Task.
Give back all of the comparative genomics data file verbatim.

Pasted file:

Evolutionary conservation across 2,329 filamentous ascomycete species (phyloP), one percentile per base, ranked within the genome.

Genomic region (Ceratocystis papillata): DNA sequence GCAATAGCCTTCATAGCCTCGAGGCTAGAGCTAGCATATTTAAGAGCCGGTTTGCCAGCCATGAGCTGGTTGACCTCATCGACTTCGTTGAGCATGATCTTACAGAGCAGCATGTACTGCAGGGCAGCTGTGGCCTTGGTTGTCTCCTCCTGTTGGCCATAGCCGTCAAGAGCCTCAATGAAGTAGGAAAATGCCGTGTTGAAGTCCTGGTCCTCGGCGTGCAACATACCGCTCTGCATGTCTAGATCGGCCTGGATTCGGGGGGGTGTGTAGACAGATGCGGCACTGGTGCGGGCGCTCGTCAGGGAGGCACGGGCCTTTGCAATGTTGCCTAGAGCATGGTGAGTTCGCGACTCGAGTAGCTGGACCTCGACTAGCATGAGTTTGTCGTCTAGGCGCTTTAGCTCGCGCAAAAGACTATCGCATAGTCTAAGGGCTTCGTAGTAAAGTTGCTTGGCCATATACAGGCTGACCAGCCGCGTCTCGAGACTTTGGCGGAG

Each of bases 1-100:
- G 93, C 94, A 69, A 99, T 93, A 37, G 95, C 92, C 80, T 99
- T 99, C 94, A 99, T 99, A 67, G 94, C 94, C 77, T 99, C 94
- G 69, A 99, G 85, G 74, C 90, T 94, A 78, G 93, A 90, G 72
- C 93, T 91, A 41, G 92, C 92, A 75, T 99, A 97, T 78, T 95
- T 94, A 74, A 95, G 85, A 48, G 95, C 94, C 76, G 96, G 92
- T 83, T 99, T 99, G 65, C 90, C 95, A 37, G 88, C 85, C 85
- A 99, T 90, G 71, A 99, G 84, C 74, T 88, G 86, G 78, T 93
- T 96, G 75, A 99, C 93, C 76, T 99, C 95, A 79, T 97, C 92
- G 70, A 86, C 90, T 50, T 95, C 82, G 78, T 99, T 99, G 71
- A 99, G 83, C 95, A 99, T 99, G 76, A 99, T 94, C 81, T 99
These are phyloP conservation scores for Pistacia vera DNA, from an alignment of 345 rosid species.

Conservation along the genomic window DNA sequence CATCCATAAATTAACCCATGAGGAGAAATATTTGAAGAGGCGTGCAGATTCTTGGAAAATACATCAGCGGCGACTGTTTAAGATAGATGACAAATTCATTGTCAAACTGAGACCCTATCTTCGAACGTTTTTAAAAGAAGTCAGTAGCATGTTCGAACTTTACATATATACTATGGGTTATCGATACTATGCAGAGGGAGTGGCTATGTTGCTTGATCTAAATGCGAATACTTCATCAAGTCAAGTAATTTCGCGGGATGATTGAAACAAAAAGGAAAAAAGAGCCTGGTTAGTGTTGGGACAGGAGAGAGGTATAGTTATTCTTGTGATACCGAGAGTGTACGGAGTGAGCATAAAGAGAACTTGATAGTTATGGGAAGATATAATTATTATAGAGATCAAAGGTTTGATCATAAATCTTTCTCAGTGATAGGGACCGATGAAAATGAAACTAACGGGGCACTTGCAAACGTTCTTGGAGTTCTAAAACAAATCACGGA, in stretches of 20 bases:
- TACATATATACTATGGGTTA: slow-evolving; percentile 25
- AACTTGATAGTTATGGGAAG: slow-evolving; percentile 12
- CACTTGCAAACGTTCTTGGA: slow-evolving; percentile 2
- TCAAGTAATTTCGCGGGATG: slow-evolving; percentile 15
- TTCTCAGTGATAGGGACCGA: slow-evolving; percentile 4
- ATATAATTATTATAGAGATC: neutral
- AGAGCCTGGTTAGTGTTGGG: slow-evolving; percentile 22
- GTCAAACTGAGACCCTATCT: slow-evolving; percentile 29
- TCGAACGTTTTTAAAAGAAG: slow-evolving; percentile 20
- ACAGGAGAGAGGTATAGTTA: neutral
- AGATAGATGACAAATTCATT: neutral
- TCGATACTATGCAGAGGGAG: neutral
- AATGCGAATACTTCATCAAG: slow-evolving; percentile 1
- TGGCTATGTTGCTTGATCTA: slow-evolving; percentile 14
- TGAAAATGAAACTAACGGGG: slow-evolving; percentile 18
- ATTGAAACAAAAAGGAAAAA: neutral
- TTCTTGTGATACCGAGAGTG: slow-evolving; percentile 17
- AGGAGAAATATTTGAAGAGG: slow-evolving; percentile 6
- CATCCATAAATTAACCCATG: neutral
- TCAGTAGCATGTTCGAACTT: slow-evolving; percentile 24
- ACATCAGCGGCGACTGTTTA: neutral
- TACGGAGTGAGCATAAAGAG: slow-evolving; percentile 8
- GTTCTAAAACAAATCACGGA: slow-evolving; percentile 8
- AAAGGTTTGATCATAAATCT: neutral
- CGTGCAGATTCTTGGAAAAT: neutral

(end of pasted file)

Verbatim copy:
Evolutionary conservation across 2,329 filamentous ascomycete species (phyloP), one percentile per base, ranked within the genome.

Genomic region (Ceratocystis papillata): DNA sequence GCAATAGCCTTCATAGCCTCGAGGCTAGAGCTAGCATATTTAAGAGCCGGTTTGCCAGCCATGAGCTGGTTGACCTCATCGACTTCGTTGAGCATGATCTTACAGAGCAGCATGTACTGCAGGGCAGCTGTGGCCTTGGTTGTCTCCTCCTGTTGGCCATAGCCGTCAAGAGCCTCAATGAAGTAGGAAAATGCCGTGTTGAAGTCCTGGTCCTCGGCGTGCAACATACCGCTCTGCATGTCTAGATCGGCCTGGATTCGGGGGGGTGTGTAGACAGATGCGGCACTGGTGCGGGCGCTCGTCAGGGAGGCACGGGCCTTTGCAATGTTGCCTAGAGCATGGTGAGTTCGCGACTCGAGTAGCTGGACCTCGACTAGCATGAGTTTGTCGTCTAGGCGCTTTAGCTCGCGCAAAAGACTATCGCATAGTCTAAGGGCTTCGTAGTAAAGTTGCTTGGCCATATACAGGCTGACCAGCCGCGTCTCGAGACTTTGGCGGAG

Each of bases 1-100:
- G 93, C 94, A 69, A 99, T 93, A 37, G 95, C 92, C 80, T 99
- T 99, C 94, A 99, T 99, A 67, G 94, C 94, C 77, T 99, C 94
- G 69, A 99, G 85, G 74, C 90, T 94, A 78, G 93, A 90, G 72
- C 93, T 91, A 41, G 92, C 92, A 75, T 99, A 97, T 78, T 95
- T 94, A 74, A 95, G 85, A 48, G 95, C 94, C 76, G 96, G 92
- T 83, T 99, T 99, G 65, C 90, C 95, A 37, G 88, C 85, C 85
- A 99, T 90, G 71, A 99, G 84, C 74, T 88, G 86, G 78, T 93
- T 96, G 75, A 99, C 93, C 76, T 99, C 95, A 79, T 97, C 92
- G 70, A 86, C 90, T 50, T 95, C 82, G 78, T 99, T 99, G 71
- A 99, G 83, C 95, A 99, T 99, G 76, A 99, T 94, C 81, T 99
These are phyloP conservation scores for Pistacia vera DNA, from an alignment of 345 rosid species.

Conservation along the genomic window DNA sequence CATCCATAAATTAACCCATGAGGAGAAATATTTGAAGAGGCGTGCAGATTCTTGGAAAATACATCAGCGGCGACTGTTTAAGATAGATGACAAATTCATTGTCAAACTGAGACCCTATCTTCGAACGTTTTTAAAAGAAGTCAGTAGCATGTTCGAACTTTACATATATACTATGGGTTATCGATACTATGCAGAGGGAGTGGCTATGTTGCTTGATCTAAATGCGAATACTTCATCAAGTCAAGTAATTTCGCGGGATGATTGAAACAAAAAGGAAAAAAGAGCCTGGTTAGTGTTGGGACAGGAGAGAGGTATAGTTATTCTTGTGATACCGAGAGTGTACGGAGTGAGCATAAAGAGAACTTGATAGTTATGGGAAGATATAATTATTATAGAGATCAAAGGTTTGATCATAAATCTTTCTCAGTGATAGGGACCGATGAAAATGAAACTAACGGGGCACTTGCAAACGTTCTTGGAGTTCTAAAACAAATCACGGA, in stretches of 20 bases:
- TACATATATACTATGGGTTA: slow-evolving; percentile 25
- AACTTGATAGTTATGGGAAG: slow-evolving; percentile 12
- CACTTGCAAACGTTCTTGGA: slow-evolving; percentile 2
- TCAAGTAATTTCGCGGGATG: slow-evolving; percentile 15
- TTCTCAGTGATAGGGACCGA: slow-evolving; percentile 4
- ATATAATTATTATAGAGATC: neutral
- AGAGCCTGGTTAGTGTTGGG: slow-evolving; percentile 22
- GTCAAACTGAGACCCTATCT: slow-evolving; percentile 29
- TCGAACGTTTTTAAAAGAAG: slow-evolving; percentile 20
- ACAGGAGAGAGGTATAGTTA: neutral
- AGATAGATGACAAATTCATT: neutral
- TCGATACTATGCAGAGGGAG: neutral
- AATGCGAATACTTCATCAAG: slow-evolving; percentile 1
- TGGCTATGTTGCTTGATCTA: slow-evolving; percentile 14
- TGAAAATGAAACTAACGGGG: slow-evolving; percentile 18
- ATTGAAACAAAAAGGAAAAA: neutral
- TTCTTGTGATACCGAGAGTG: slow-evolving; percentile 17
- AGGAGAAATATTTGAAGAGG: slow-evolving; percentile 6
- CATCCATAAATTAACCCATG: neutral
- TCAGTAGCATGTTCGAACTT: slow-evolving; percentile 24
- ACATCAGCGGCGACTGTTTA: neutral
- TACGGAGTGAGCATAAAGAG: slow-evolving; percentile 8
- GTTCTAAAACAAATCACGGA: slow-evolving; percentile 8
- AAAGGTTTGATCATAAATCT: neutral
- CGTGCAGATTCTTGGAAAAT: neutral